A Sound Engineer makes a salary of £16,000 to £35,000 per year and works variable hours per week. There are no initial requirements to becoming a sound engineer, but some knowledge and passion for sound is essential.

The types of courses that help with experience would be music technology, sound engineering and media production. I have learnt a lot about sound throughout my three years at Coventry University and even more from being on the set of ‘Sustain’ as Sound Assistant.

The skills required for this type of career are as follows:

  • excellent hearing
  • excellent practical skills
  • a high level of attention to detail
  • the ability to cope with long hours and tight deadlines

After working on ‘Sustain’ I feel as if these skills have enhanced for myself, I have very close attention to detail when it comes to sound and working 12 hour days has given me the ability to cope with working through being tired and deadlines.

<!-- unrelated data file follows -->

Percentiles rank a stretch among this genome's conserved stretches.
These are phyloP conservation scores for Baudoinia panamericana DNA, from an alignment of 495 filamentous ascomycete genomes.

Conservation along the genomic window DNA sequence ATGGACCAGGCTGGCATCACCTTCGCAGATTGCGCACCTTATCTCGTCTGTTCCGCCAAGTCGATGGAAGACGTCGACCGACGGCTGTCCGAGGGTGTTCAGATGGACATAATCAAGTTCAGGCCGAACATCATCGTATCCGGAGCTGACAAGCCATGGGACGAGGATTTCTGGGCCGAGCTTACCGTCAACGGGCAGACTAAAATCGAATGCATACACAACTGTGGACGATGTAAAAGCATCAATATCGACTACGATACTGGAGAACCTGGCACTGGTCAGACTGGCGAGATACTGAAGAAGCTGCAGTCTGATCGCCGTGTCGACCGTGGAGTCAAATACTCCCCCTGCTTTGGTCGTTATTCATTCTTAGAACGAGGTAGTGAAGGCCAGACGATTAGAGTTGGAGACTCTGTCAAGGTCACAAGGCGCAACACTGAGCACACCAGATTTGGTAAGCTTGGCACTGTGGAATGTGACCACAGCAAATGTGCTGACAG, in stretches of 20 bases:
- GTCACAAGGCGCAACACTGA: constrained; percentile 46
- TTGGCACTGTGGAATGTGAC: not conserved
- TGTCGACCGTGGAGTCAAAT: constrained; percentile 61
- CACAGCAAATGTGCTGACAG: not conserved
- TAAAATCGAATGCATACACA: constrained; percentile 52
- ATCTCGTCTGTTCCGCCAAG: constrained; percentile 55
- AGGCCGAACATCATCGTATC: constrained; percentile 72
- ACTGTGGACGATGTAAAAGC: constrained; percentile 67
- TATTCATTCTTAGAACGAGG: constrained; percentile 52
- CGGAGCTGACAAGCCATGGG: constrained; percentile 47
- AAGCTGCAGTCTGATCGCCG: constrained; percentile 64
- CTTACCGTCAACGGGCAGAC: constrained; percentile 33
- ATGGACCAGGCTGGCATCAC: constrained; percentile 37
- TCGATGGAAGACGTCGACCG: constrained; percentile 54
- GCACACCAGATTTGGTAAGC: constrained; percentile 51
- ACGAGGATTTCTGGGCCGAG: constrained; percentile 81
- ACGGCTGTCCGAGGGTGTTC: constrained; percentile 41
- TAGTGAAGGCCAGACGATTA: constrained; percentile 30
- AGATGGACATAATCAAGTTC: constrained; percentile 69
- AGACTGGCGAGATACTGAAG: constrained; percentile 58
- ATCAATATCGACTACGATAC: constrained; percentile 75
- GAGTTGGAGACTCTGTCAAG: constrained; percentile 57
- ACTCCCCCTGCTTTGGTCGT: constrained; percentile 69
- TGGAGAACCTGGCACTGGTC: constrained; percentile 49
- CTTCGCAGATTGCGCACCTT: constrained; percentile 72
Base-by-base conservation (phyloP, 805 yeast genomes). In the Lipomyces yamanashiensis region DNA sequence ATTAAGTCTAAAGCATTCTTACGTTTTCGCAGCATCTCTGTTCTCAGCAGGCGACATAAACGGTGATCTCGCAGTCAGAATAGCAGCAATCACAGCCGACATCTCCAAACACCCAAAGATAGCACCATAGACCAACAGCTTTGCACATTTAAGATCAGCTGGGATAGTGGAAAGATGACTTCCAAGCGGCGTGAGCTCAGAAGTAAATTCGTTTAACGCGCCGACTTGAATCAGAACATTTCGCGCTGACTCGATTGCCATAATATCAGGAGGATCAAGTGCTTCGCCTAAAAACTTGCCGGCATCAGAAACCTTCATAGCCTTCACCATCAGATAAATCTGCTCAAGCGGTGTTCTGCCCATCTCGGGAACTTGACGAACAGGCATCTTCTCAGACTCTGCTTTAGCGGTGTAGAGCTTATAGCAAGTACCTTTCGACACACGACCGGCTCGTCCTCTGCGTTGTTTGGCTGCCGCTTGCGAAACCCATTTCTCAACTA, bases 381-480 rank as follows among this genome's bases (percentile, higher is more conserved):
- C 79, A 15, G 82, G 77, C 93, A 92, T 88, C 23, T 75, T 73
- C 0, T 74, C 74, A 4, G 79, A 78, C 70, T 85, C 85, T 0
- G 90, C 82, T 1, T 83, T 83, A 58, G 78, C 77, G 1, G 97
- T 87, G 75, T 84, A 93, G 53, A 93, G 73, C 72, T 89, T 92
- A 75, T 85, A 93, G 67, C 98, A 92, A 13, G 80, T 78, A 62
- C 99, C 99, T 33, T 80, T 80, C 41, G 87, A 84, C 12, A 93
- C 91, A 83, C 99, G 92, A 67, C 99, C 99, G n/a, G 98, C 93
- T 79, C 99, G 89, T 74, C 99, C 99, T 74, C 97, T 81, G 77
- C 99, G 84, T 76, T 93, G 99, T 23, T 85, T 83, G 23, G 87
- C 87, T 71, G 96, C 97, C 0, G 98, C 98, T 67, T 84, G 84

Through more research there are many avenues a person interested in a sound career could take:

  • production sound – recording sound on set or location
  • post-production – putting the final soundtrack together in an editing studio

On a production sound team, your day-to-day duties may include:

  • setting up equipment to suit the acoustics and the sound designer’s instructions
  • selecting and placing fixed microphones
  • operating the boom (a microphone on a pole, used to get close to the sound source)
  • checking sound quality
  • recording sound onto digital devices
  • servicing and repairing equipment
  • playing music or sound effects into a live programme